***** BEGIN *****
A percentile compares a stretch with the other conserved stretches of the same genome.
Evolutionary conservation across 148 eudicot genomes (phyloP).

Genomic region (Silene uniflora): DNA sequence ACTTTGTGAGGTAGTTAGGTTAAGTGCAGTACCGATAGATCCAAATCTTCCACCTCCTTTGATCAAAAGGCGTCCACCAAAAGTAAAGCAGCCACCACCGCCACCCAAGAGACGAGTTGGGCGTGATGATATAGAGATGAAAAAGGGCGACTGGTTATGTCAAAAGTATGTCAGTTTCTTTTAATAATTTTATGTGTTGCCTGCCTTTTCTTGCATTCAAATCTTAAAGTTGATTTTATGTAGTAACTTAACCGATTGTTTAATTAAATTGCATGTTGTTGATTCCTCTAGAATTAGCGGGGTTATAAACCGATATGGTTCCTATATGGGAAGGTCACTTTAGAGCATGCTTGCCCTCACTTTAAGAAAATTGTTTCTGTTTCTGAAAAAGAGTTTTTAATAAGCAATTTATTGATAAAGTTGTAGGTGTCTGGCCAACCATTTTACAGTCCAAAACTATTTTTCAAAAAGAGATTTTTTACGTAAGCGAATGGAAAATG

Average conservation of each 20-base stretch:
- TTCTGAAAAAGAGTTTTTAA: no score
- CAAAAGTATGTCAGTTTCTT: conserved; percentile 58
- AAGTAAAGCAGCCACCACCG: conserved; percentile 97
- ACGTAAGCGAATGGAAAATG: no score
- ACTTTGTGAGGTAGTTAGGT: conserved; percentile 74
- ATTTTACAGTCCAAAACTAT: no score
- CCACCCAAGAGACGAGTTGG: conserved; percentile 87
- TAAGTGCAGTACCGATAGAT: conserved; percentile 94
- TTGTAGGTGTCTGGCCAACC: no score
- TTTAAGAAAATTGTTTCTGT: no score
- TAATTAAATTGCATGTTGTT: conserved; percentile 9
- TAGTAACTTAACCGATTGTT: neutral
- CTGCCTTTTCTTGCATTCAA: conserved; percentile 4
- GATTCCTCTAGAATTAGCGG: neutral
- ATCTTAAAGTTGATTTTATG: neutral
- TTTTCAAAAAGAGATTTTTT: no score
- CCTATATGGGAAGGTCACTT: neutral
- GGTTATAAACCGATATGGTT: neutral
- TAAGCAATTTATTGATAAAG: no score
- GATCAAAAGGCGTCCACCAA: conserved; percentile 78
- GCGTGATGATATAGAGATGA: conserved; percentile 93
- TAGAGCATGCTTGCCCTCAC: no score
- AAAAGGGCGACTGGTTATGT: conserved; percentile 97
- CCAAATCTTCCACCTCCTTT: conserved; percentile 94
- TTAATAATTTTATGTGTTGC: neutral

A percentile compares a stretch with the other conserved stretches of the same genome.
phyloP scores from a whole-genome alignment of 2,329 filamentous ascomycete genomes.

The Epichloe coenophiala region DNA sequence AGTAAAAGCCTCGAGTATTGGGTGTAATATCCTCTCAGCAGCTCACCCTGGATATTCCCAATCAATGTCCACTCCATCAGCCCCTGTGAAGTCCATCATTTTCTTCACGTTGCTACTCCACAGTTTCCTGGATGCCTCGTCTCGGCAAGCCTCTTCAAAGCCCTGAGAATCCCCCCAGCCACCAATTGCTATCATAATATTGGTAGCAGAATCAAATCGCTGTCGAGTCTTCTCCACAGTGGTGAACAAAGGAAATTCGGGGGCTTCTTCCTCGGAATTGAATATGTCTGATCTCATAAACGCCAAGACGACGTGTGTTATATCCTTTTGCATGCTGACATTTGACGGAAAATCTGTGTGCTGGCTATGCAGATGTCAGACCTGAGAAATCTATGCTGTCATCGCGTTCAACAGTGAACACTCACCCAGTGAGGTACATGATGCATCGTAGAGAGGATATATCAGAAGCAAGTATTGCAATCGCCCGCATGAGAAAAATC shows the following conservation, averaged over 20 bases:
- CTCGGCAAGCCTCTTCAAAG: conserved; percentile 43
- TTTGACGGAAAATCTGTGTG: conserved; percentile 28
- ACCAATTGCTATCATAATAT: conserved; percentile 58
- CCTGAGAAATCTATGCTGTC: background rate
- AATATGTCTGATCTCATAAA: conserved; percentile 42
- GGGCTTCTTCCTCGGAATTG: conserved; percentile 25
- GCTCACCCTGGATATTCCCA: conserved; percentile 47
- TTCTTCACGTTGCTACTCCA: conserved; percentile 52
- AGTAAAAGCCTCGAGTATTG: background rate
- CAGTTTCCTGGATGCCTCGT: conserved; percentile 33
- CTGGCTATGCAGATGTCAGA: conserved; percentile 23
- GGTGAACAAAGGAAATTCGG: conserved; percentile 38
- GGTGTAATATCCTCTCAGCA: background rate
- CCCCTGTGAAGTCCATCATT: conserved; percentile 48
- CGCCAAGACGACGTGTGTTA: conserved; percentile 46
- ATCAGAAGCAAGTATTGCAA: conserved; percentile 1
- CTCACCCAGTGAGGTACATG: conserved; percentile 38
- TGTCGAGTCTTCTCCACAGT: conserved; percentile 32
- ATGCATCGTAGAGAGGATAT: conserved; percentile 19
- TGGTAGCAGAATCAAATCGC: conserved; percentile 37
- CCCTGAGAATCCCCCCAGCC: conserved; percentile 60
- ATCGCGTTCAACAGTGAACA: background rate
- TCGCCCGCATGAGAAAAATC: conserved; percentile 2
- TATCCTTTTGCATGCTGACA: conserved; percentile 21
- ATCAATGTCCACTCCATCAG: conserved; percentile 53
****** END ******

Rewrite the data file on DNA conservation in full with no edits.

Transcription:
A percentile compares a stretch with the other conserved stretches of the same genome.
Evolutionary conservation across 148 eudicot genomes (phyloP).

Genomic region (Silene uniflora): DNA sequence ACTTTGTGAGGTAGTTAGGTTAAGTGCAGTACCGATAGATCCAAATCTTCCACCTCCTTTGATCAAAAGGCGTCCACCAAAAGTAAAGCAGCCACCACCGCCACCCAAGAGACGAGTTGGGCGTGATGATATAGAGATGAAAAAGGGCGACTGGTTATGTCAAAAGTATGTCAGTTTCTTTTAATAATTTTATGTGTTGCCTGCCTTTTCTTGCATTCAAATCTTAAAGTTGATTTTATGTAGTAACTTAACCGATTGTTTAATTAAATTGCATGTTGTTGATTCCTCTAGAATTAGCGGGGTTATAAACCGATATGGTTCCTATATGGGAAGGTCACTTTAGAGCATGCTTGCCCTCACTTTAAGAAAATTGTTTCTGTTTCTGAAAAAGAGTTTTTAATAAGCAATTTATTGATAAAGTTGTAGGTGTCTGGCCAACCATTTTACAGTCCAAAACTATTTTTCAAAAAGAGATTTTTTACGTAAGCGAATGGAAAATG

Average conservation of each 20-base stretch:
- TTCTGAAAAAGAGTTTTTAA: no score
- CAAAAGTATGTCAGTTTCTT: conserved; percentile 58
- AAGTAAAGCAGCCACCACCG: conserved; percentile 97
- ACGTAAGCGAATGGAAAATG: no score
- ACTTTGTGAGGTAGTTAGGT: conserved; percentile 74
- ATTTTACAGTCCAAAACTAT: no score
- CCACCCAAGAGACGAGTTGG: conserved; percentile 87
- TAAGTGCAGTACCGATAGAT: conserved; percentile 94
- TTGTAGGTGTCTGGCCAACC: no score
- TTTAAGAAAATTGTTTCTGT: no score
- TAATTAAATTGCATGTTGTT: conserved; percentile 9
- TAGTAACTTAACCGATTGTT: neutral
- CTGCCTTTTCTTGCATTCAA: conserved; percentile 4
- GATTCCTCTAGAATTAGCGG: neutral
- ATCTTAAAGTTGATTTTATG: neutral
- TTTTCAAAAAGAGATTTTTT: no score
- CCTATATGGGAAGGTCACTT: neutral
- GGTTATAAACCGATATGGTT: neutral
- TAAGCAATTTATTGATAAAG: no score
- GATCAAAAGGCGTCCACCAA: conserved; percentile 78
- GCGTGATGATATAGAGATGA: conserved; percentile 93
- TAGAGCATGCTTGCCCTCAC: no score
- AAAAGGGCGACTGGTTATGT: conserved; percentile 97
- CCAAATCTTCCACCTCCTTT: conserved; percentile 94
- TTAATAATTTTATGTGTTGC: neutral

A percentile compares a stretch with the other conserved stretches of the same genome.
phyloP scores from a whole-genome alignment of 2,329 filamentous ascomycete genomes.

The Epichloe coenophiala region DNA sequence AGTAAAAGCCTCGAGTATTGGGTGTAATATCCTCTCAGCAGCTCACCCTGGATATTCCCAATCAATGTCCACTCCATCAGCCCCTGTGAAGTCCATCATTTTCTTCACGTTGCTACTCCACAGTTTCCTGGATGCCTCGTCTCGGCAAGCCTCTTCAAAGCCCTGAGAATCCCCCCAGCCACCAATTGCTATCATAATATTGGTAGCAGAATCAAATCGCTGTCGAGTCTTCTCCACAGTGGTGAACAAAGGAAATTCGGGGGCTTCTTCCTCGGAATTGAATATGTCTGATCTCATAAACGCCAAGACGACGTGTGTTATATCCTTTTGCATGCTGACATTTGACGGAAAATCTGTGTGCTGGCTATGCAGATGTCAGACCTGAGAAATCTATGCTGTCATCGCGTTCAACAGTGAACACTCACCCAGTGAGGTACATGATGCATCGTAGAGAGGATATATCAGAAGCAAGTATTGCAATCGCCCGCATGAGAAAAATC shows the following conservation, averaged over 20 bases:
- CTCGGCAAGCCTCTTCAAAG: conserved; percentile 43
- TTTGACGGAAAATCTGTGTG: conserved; percentile 28
- ACCAATTGCTATCATAATAT: conserved; percentile 58
- CCTGAGAAATCTATGCTGTC: background rate
- AATATGTCTGATCTCATAAA: conserved; percentile 42
- GGGCTTCTTCCTCGGAATTG: conserved; percentile 25
- GCTCACCCTGGATATTCCCA: conserved; percentile 47
- TTCTTCACGTTGCTACTCCA: conserved; percentile 52
- AGTAAAAGCCTCGAGTATTG: background rate
- CAGTTTCCTGGATGCCTCGT: conserved; percentile 33
- CTGGCTATGCAGATGTCAGA: conserved; percentile 23
- GGTGAACAAAGGAAATTCGG: conserved; percentile 38
- GGTGTAATATCCTCTCAGCA: background rate
- CCCCTGTGAAGTCCATCATT: conserved; percentile 48
- CGCCAAGACGACGTGTGTTA: conserved; percentile 46
- ATCAGAAGCAAGTATTGCAA: conserved; percentile 1
- CTCACCCAGTGAGGTACATG: conserved; percentile 38
- TGTCGAGTCTTCTCCACAGT: conserved; percentile 32
- ATGCATCGTAGAGAGGATAT: conserved; percentile 19
- TGGTAGCAGAATCAAATCGC: conserved; percentile 37
- CCCTGAGAATCCCCCCAGCC: conserved; percentile 60
- ATCGCGTTCAACAGTGAACA: background rate
- TCGCCCGCATGAGAAAAATC: conserved; percentile 2
- TATCCTTTTGCATGCTGACA: conserved; percentile 21
- ATCAATGTCCACTCCATCAG: conserved; percentile 53